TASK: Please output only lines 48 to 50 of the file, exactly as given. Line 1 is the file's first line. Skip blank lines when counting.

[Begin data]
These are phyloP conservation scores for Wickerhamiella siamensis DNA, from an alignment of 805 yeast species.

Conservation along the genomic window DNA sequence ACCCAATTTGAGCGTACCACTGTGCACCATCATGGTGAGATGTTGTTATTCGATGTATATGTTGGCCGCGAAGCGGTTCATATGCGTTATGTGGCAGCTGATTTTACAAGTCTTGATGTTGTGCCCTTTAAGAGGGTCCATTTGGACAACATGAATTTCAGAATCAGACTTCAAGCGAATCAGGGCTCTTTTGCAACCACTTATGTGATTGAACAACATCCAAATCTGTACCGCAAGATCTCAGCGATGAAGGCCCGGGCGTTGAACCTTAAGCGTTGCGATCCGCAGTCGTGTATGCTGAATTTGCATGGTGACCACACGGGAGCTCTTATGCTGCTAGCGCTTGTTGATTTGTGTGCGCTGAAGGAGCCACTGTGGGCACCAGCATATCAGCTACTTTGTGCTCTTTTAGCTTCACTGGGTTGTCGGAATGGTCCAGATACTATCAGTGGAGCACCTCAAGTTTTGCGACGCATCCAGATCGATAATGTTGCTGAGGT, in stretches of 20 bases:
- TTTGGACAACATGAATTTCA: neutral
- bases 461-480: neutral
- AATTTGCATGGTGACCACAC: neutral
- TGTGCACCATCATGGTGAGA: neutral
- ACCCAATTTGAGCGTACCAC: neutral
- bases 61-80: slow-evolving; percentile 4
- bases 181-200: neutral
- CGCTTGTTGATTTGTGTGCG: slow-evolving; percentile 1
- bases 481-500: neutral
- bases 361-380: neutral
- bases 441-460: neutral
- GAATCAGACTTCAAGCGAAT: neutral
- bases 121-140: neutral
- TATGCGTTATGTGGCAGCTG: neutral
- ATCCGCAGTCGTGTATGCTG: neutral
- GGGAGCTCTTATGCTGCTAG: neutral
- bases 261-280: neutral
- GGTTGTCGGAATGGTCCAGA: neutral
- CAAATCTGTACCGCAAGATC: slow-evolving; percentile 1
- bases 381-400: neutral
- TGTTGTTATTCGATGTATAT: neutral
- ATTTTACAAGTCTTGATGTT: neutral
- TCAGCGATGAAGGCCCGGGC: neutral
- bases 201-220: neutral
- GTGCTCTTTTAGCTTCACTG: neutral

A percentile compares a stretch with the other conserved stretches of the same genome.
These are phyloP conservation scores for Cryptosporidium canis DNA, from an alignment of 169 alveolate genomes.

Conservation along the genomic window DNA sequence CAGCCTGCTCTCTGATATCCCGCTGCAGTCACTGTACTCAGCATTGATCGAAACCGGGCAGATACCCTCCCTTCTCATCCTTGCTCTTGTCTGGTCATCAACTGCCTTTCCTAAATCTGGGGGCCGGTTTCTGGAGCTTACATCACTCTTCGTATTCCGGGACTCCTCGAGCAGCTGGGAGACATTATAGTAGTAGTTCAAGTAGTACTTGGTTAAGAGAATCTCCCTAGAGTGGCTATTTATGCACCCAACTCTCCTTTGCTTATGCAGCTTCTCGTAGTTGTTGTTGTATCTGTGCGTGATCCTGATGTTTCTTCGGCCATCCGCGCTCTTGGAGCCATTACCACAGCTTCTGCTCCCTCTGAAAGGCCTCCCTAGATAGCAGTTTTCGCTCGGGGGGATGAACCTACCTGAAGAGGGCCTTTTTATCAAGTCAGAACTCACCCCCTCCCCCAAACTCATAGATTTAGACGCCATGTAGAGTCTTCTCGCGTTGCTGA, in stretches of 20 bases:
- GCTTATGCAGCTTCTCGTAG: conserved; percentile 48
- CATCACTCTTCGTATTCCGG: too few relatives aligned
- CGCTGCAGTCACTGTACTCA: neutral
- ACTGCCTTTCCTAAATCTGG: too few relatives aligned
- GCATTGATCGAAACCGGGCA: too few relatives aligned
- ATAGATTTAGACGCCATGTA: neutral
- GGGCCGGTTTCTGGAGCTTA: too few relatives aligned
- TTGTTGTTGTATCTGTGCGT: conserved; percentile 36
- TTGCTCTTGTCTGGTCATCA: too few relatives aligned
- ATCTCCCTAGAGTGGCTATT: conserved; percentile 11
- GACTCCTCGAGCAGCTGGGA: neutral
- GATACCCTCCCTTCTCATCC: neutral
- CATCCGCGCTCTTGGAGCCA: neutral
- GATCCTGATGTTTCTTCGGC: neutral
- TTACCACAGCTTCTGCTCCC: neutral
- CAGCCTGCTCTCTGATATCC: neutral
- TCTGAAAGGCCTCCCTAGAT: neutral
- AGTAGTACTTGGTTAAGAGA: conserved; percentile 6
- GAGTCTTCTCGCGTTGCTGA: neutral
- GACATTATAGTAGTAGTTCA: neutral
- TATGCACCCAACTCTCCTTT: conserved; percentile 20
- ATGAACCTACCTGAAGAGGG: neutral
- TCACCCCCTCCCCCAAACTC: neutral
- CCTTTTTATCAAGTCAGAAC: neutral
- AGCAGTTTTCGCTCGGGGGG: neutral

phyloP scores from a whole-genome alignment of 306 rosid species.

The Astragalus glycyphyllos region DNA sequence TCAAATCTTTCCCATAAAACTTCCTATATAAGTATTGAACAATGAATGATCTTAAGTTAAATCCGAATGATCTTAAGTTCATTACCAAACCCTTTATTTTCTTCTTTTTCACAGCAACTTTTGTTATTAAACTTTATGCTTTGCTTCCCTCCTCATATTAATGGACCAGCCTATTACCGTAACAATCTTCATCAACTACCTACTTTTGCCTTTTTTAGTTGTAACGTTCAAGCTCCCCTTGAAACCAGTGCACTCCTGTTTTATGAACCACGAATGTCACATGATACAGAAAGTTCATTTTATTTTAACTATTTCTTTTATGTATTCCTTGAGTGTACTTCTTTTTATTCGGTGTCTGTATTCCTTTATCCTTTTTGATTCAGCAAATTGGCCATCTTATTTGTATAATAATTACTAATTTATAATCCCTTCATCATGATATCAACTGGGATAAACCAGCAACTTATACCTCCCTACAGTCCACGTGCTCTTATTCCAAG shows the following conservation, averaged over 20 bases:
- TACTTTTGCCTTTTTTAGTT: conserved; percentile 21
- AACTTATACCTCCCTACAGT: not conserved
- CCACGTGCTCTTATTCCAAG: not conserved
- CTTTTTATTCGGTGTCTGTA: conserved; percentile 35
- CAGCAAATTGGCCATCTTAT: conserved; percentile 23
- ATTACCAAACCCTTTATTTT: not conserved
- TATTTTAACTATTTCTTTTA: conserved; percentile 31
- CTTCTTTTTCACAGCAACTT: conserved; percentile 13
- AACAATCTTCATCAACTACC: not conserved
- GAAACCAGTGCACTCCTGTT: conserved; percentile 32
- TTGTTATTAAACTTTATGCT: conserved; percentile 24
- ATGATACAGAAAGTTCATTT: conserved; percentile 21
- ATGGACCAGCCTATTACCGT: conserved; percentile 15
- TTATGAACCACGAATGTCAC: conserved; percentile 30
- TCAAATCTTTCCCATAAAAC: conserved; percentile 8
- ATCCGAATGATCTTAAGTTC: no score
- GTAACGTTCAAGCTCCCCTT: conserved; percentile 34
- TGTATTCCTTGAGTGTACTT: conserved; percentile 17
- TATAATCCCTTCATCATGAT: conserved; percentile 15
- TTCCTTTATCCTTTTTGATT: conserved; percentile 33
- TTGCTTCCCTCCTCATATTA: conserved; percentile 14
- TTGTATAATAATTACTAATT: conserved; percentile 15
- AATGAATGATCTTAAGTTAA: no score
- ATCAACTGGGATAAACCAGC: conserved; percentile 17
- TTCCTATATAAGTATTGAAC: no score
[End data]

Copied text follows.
- AGTAGTACTTGGTTAAGAGA: conserved; percentile 6
- GAGTCTTCTCGCGTTGCTGA: neutral
- GACATTATAGTAGTAGTTCA: neutral